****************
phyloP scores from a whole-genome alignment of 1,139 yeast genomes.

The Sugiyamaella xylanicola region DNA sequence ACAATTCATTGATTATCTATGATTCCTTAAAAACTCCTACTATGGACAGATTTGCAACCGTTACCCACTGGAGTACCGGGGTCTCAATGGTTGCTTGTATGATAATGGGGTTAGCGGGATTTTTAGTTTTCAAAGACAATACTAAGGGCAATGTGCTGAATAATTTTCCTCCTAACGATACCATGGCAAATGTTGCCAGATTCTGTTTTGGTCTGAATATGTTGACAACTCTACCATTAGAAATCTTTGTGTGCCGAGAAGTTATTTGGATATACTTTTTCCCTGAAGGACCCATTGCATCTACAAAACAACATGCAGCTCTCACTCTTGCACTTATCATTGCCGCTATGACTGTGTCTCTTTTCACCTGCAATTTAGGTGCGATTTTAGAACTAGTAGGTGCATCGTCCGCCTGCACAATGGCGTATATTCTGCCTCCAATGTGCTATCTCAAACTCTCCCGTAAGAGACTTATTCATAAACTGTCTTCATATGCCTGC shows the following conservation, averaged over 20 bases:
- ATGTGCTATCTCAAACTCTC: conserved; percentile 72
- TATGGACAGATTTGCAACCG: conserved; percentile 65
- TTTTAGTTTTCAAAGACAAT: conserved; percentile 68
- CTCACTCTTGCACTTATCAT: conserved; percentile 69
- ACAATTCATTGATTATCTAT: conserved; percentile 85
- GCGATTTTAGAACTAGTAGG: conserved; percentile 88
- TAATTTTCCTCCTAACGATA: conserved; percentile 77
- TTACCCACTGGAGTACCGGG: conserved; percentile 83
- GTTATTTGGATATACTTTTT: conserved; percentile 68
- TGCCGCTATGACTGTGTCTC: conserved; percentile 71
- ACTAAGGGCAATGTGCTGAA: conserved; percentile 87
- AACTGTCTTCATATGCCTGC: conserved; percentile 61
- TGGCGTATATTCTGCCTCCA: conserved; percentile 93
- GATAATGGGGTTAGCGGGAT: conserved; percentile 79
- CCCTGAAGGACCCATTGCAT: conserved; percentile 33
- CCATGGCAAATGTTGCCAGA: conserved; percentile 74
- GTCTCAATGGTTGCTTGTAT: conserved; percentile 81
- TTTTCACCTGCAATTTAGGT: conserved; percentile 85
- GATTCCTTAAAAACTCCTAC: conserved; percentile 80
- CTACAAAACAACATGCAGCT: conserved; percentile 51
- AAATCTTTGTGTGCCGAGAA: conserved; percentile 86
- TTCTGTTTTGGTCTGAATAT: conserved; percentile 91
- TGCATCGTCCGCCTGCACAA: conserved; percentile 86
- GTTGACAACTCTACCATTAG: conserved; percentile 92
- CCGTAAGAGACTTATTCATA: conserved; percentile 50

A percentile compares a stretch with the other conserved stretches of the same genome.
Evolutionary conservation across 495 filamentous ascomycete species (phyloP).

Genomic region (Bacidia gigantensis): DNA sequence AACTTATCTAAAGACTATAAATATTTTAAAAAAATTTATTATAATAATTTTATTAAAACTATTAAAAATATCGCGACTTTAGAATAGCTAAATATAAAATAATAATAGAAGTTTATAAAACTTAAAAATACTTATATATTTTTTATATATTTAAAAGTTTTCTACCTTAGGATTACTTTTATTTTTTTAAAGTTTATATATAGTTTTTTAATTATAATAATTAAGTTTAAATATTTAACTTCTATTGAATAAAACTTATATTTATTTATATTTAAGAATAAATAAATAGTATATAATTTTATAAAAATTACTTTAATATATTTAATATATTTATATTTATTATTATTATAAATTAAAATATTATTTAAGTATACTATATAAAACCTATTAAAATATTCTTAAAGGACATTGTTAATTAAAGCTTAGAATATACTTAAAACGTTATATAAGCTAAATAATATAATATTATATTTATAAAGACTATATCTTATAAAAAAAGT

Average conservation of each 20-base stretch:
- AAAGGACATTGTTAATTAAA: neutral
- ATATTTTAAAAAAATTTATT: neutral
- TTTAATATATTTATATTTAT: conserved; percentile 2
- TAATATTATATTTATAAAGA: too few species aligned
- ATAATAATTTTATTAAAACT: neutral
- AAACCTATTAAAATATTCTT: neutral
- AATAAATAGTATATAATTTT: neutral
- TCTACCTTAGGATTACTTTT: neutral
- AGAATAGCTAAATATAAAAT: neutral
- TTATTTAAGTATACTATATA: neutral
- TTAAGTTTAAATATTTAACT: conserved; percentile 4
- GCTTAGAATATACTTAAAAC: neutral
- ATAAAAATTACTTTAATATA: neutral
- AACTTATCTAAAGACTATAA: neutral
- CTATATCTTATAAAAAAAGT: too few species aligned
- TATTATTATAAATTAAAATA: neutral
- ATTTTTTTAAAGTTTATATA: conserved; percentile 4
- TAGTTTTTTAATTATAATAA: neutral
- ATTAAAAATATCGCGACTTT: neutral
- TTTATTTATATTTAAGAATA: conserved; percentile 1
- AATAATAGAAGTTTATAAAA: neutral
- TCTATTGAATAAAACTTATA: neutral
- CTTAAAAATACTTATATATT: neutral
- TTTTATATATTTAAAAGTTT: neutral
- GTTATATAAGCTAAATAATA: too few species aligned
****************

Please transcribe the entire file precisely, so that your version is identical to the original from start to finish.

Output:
phyloP scores from a whole-genome alignment of 1,139 yeast genomes.

The Sugiyamaella xylanicola region DNA sequence ACAATTCATTGATTATCTATGATTCCTTAAAAACTCCTACTATGGACAGATTTGCAACCGTTACCCACTGGAGTACCGGGGTCTCAATGGTTGCTTGTATGATAATGGGGTTAGCGGGATTTTTAGTTTTCAAAGACAATACTAAGGGCAATGTGCTGAATAATTTTCCTCCTAACGATACCATGGCAAATGTTGCCAGATTCTGTTTTGGTCTGAATATGTTGACAACTCTACCATTAGAAATCTTTGTGTGCCGAGAAGTTATTTGGATATACTTTTTCCCTGAAGGACCCATTGCATCTACAAAACAACATGCAGCTCTCACTCTTGCACTTATCATTGCCGCTATGACTGTGTCTCTTTTCACCTGCAATTTAGGTGCGATTTTAGAACTAGTAGGTGCATCGTCCGCCTGCACAATGGCGTATATTCTGCCTCCAATGTGCTATCTCAAACTCTCCCGTAAGAGACTTATTCATAAACTGTCTTCATATGCCTGC shows the following conservation, averaged over 20 bases:
- ATGTGCTATCTCAAACTCTC: conserved; percentile 72
- TATGGACAGATTTGCAACCG: conserved; percentile 65
- TTTTAGTTTTCAAAGACAAT: conserved; percentile 68
- CTCACTCTTGCACTTATCAT: conserved; percentile 69
- ACAATTCATTGATTATCTAT: conserved; percentile 85
- GCGATTTTAGAACTAGTAGG: conserved; percentile 88
- TAATTTTCCTCCTAACGATA: conserved; percentile 77
- TTACCCACTGGAGTACCGGG: conserved; percentile 83
- GTTATTTGGATATACTTTTT: conserved; percentile 68
- TGCCGCTATGACTGTGTCTC: conserved; percentile 71
- ACTAAGGGCAATGTGCTGAA: conserved; percentile 87
- AACTGTCTTCATATGCCTGC: conserved; percentile 61
- TGGCGTATATTCTGCCTCCA: conserved; percentile 93
- GATAATGGGGTTAGCGGGAT: conserved; percentile 79
- CCCTGAAGGACCCATTGCAT: conserved; percentile 33
- CCATGGCAAATGTTGCCAGA: conserved; percentile 74
- GTCTCAATGGTTGCTTGTAT: conserved; percentile 81
- TTTTCACCTGCAATTTAGGT: conserved; percentile 85
- GATTCCTTAAAAACTCCTAC: conserved; percentile 80
- CTACAAAACAACATGCAGCT: conserved; percentile 51
- AAATCTTTGTGTGCCGAGAA: conserved; percentile 86
- TTCTGTTTTGGTCTGAATAT: conserved; percentile 91
- TGCATCGTCCGCCTGCACAA: conserved; percentile 86
- GTTGACAACTCTACCATTAG: conserved; percentile 92
- CCGTAAGAGACTTATTCATA: conserved; percentile 50

A percentile compares a stretch with the other conserved stretches of the same genome.
Evolutionary conservation across 495 filamentous ascomycete species (phyloP).

Genomic region (Bacidia gigantensis): DNA sequence AACTTATCTAAAGACTATAAATATTTTAAAAAAATTTATTATAATAATTTTATTAAAACTATTAAAAATATCGCGACTTTAGAATAGCTAAATATAAAATAATAATAGAAGTTTATAAAACTTAAAAATACTTATATATTTTTTATATATTTAAAAGTTTTCTACCTTAGGATTACTTTTATTTTTTTAAAGTTTATATATAGTTTTTTAATTATAATAATTAAGTTTAAATATTTAACTTCTATTGAATAAAACTTATATTTATTTATATTTAAGAATAAATAAATAGTATATAATTTTATAAAAATTACTTTAATATATTTAATATATTTATATTTATTATTATTATAAATTAAAATATTATTTAAGTATACTATATAAAACCTATTAAAATATTCTTAAAGGACATTGTTAATTAAAGCTTAGAATATACTTAAAACGTTATATAAGCTAAATAATATAATATTATATTTATAAAGACTATATCTTATAAAAAAAGT

Average conservation of each 20-base stretch:
- AAAGGACATTGTTAATTAAA: neutral
- ATATTTTAAAAAAATTTATT: neutral
- TTTAATATATTTATATTTAT: conserved; percentile 2
- TAATATTATATTTATAAAGA: too few species aligned
- ATAATAATTTTATTAAAACT: neutral
- AAACCTATTAAAATATTCTT: neutral
- AATAAATAGTATATAATTTT: neutral
- TCTACCTTAGGATTACTTTT: neutral
- AGAATAGCTAAATATAAAAT: neutral
- TTATTTAAGTATACTATATA: neutral
- TTAAGTTTAAATATTTAACT: conserved; percentile 4
- GCTTAGAATATACTTAAAAC: neutral
- ATAAAAATTACTTTAATATA: neutral
- AACTTATCTAAAGACTATAA: neutral
- CTATATCTTATAAAAAAAGT: too few species aligned
- TATTATTATAAATTAAAATA: neutral
- ATTTTTTTAAAGTTTATATA: conserved; percentile 4
- TAGTTTTTTAATTATAATAA: neutral
- ATTAAAAATATCGCGACTTT: neutral
- TTTATTTATATTTAAGAATA: conserved; percentile 1
- AATAATAGAAGTTTATAAAA: neutral
- TCTATTGAATAAAACTTATA: neutral
- CTTAAAAATACTTATATATT: neutral
- TTTTATATATTTAAAAGTTT: neutral
- GTTATATAAGCTAAATAATA: too few species aligned